(CBS) - A new government report warns antibiotics are being misused, especially in hospitals. The new Vital Signs report from the Centers for Disease Control and Prevention said doctors at some hospitals are prescribing antibiotics three times as often as others, which puts patients at risk for deadly superbug infections. More than 23,000 Americans die each year from drug-resistant bacteria.
CBS News medical contributor Dr. Holly Phillips told the "CBS This Morning" co-hosts that the findings show there are two things going wrong in hospitals: Antibiotics are being overprescribed and, according to the report, they are largely unregulated.
"About half of patients before they leave the hospital are given an antibiotic, and in many of those cases they didn't need it," she said.
Phillips said that, when antibiotics are actually needed, doctors and hospitals "aren't necessarily making the best choices.
"We're reaching for the big guns, the strongest antibiotics, when something more narrow spectrum or basically weaker would have the same effect," she said.
Phillips said that antibiotic misuse contributes to the problem of superbugs.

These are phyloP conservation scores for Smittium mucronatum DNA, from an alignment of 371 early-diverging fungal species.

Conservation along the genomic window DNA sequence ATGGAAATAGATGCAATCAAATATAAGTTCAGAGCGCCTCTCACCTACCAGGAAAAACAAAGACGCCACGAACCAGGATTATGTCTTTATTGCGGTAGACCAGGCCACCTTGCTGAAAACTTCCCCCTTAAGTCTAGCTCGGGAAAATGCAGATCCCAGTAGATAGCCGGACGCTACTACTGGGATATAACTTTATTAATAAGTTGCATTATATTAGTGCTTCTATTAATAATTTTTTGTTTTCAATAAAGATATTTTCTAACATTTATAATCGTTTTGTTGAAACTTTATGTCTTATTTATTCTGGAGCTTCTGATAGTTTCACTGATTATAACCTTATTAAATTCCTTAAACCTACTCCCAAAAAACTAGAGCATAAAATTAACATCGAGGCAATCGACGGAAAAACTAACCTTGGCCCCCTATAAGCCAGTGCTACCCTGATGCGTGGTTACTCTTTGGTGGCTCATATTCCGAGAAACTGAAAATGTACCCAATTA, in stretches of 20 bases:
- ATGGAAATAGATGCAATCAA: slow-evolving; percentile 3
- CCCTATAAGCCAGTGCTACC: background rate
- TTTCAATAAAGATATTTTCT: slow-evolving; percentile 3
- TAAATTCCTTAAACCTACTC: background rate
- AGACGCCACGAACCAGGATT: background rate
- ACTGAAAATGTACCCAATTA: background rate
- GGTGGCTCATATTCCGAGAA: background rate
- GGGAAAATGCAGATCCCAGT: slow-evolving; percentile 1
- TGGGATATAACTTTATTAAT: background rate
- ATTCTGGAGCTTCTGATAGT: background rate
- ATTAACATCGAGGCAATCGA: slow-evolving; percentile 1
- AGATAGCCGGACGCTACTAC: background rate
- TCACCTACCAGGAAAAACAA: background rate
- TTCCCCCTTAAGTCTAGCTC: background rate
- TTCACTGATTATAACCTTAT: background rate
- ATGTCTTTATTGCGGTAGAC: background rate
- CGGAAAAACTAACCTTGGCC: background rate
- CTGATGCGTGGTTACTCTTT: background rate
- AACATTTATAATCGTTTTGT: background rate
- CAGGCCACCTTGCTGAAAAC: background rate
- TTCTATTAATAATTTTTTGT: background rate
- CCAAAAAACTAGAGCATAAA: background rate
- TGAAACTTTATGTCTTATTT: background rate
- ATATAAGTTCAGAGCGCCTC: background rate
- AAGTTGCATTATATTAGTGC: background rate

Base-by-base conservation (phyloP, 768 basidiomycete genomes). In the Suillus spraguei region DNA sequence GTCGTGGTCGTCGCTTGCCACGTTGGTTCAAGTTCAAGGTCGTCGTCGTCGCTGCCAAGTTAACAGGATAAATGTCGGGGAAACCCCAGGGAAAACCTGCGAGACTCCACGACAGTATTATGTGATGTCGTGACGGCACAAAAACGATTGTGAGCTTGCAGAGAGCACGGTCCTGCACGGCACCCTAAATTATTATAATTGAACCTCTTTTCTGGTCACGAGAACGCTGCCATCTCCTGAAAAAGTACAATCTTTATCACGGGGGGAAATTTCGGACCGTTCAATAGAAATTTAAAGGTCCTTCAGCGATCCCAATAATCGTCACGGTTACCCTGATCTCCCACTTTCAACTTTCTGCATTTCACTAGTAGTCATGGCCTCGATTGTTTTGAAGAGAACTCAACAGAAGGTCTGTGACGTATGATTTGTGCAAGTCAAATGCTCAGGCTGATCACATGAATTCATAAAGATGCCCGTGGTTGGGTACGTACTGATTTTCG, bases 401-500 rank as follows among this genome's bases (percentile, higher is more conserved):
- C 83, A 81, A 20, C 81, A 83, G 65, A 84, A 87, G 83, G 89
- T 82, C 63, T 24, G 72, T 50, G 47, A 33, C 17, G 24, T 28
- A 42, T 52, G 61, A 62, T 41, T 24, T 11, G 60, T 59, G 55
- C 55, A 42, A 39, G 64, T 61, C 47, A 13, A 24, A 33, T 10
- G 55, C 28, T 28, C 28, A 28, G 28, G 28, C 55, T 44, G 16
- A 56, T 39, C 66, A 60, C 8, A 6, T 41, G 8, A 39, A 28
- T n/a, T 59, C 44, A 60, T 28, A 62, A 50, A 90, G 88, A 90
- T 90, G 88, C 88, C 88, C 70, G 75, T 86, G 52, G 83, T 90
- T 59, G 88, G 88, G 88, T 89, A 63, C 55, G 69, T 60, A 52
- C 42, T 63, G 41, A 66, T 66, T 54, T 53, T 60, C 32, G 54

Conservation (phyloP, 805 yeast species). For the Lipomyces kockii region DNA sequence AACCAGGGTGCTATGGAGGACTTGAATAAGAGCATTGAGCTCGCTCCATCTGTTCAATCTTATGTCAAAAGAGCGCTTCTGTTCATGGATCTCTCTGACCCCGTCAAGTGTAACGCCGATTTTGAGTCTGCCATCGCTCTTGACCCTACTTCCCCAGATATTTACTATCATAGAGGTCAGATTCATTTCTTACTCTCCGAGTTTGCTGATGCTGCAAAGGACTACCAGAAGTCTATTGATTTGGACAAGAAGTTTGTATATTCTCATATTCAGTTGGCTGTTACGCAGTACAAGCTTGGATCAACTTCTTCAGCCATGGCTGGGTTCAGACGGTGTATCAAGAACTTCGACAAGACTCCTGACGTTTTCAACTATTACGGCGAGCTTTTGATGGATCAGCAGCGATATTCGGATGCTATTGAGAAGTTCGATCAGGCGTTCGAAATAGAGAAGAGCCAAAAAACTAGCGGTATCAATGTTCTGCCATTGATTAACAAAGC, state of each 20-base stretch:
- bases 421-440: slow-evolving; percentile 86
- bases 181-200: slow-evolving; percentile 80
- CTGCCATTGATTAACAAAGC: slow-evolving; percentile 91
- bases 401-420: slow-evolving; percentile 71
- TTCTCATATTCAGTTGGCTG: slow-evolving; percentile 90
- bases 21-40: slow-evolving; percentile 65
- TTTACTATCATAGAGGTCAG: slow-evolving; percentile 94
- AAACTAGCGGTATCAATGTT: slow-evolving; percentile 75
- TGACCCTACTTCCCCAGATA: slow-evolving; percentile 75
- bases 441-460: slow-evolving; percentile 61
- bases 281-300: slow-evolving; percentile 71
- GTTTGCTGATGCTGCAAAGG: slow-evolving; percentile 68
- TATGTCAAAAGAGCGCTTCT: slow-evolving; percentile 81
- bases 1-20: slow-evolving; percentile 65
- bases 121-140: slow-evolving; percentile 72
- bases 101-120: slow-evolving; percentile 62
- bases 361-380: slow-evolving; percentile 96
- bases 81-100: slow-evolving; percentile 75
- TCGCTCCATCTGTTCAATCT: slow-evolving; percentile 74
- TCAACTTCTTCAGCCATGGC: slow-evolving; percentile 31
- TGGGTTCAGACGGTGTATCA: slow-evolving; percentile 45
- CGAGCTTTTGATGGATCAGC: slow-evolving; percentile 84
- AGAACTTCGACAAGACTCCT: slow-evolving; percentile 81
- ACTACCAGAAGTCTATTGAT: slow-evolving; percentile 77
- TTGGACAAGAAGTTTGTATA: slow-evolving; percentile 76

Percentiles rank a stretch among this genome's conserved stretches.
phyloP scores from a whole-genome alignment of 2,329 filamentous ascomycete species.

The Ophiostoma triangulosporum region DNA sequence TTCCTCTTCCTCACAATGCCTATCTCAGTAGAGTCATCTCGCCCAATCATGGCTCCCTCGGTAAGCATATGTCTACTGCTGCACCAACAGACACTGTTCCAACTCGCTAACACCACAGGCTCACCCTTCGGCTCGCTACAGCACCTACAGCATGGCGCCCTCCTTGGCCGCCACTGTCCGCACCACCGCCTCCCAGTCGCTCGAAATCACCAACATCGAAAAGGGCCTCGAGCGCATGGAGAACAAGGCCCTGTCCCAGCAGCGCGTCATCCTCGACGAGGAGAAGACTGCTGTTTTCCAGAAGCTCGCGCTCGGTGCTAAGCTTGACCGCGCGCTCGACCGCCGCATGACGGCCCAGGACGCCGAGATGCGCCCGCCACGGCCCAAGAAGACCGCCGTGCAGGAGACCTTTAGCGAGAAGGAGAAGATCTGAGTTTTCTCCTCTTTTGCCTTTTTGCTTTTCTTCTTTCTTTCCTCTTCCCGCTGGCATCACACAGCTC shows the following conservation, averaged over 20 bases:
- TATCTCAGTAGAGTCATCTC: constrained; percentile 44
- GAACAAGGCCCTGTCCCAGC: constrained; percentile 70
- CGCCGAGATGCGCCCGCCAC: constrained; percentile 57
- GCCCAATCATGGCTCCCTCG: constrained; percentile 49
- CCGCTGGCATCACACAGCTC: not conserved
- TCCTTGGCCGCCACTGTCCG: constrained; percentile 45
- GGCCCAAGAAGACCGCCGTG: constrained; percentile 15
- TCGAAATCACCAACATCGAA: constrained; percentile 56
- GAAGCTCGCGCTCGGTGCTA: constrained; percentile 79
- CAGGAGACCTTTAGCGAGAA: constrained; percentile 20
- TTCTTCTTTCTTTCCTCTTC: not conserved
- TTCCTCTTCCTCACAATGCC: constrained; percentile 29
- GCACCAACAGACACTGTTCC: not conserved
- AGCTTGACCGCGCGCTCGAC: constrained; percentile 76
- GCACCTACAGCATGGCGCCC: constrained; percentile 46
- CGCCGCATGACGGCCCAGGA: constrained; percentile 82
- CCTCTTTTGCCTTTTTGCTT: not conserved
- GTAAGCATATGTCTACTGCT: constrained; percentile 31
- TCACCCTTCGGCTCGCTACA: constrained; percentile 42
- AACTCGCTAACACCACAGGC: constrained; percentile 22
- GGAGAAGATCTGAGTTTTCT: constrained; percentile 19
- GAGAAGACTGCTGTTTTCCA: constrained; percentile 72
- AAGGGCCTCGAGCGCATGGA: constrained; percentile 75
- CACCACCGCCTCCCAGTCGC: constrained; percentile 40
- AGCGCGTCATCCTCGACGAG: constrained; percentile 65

"These are drug-resistant bacteria where nothing available to us can treat them, and what the CDC says is that superbugs are emerging faster than new antibiotics to treat them," she said.
The CDC report not only points out issues with antibiotic misuse, but Phillips said it also offers a "feasible solution" to the problem.
"The CDC is looking for $30 million over the next five years to basically set up labs in different regions of the country so that the moment a new strain emerges we can be all over it and eradicate it before it spreads out into the community," she said.
The CDC said that this program is going to save around $1 billion in health care costs going forward as well as prevent 20,000 deaths.
However, Phillips noted that the issue just isn't about how doctors and hospitals prescribe antibiotics, but also what patients expect from their physicians.
"Obviously, doctors are responsible here, right? We do need to step away from the prescription pad, but that's done a lot more easily when, patients, we're all on the same page," said Phillips. "Not a day goes by that I don't have a patient who says, 'I know what I need. I need an antibiotic. I'm not leaving your office until I get one.'"
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Posted by Melissa Brunner